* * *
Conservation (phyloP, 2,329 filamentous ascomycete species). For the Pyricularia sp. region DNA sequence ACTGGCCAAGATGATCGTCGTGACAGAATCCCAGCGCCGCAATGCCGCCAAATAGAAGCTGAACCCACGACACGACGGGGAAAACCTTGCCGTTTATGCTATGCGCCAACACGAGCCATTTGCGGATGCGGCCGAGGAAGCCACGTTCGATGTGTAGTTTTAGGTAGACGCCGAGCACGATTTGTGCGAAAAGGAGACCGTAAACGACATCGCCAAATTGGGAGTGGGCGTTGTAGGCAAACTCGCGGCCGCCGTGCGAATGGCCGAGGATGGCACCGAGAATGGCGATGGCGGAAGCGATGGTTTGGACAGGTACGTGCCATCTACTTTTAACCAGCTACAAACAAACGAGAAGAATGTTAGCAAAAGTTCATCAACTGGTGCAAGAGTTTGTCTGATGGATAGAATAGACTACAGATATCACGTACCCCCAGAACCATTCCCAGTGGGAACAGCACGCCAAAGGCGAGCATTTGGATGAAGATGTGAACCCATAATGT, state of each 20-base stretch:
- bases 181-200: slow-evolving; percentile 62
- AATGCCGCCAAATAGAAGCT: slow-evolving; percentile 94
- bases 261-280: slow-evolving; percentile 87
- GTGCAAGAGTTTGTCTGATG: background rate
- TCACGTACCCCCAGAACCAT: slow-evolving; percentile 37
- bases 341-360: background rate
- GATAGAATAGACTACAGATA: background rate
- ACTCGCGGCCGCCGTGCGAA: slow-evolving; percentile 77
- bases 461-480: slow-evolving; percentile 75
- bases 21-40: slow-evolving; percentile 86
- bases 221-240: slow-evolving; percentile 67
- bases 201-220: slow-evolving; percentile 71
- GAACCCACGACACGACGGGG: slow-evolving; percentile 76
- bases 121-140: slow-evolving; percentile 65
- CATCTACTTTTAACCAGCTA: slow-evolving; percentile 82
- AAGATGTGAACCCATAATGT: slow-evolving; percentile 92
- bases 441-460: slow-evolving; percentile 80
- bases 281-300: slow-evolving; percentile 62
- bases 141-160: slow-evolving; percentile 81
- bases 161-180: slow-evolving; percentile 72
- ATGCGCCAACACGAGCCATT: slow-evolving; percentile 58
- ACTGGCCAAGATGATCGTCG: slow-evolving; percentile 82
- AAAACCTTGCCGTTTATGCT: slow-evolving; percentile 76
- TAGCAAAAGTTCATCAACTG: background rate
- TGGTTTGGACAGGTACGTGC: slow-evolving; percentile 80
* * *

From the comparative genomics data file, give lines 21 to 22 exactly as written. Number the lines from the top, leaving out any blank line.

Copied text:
- bases 161-180: slow-evolving; percentile 72
- ATGCGCCAACACGAGCCATT: slow-evolving; percentile 58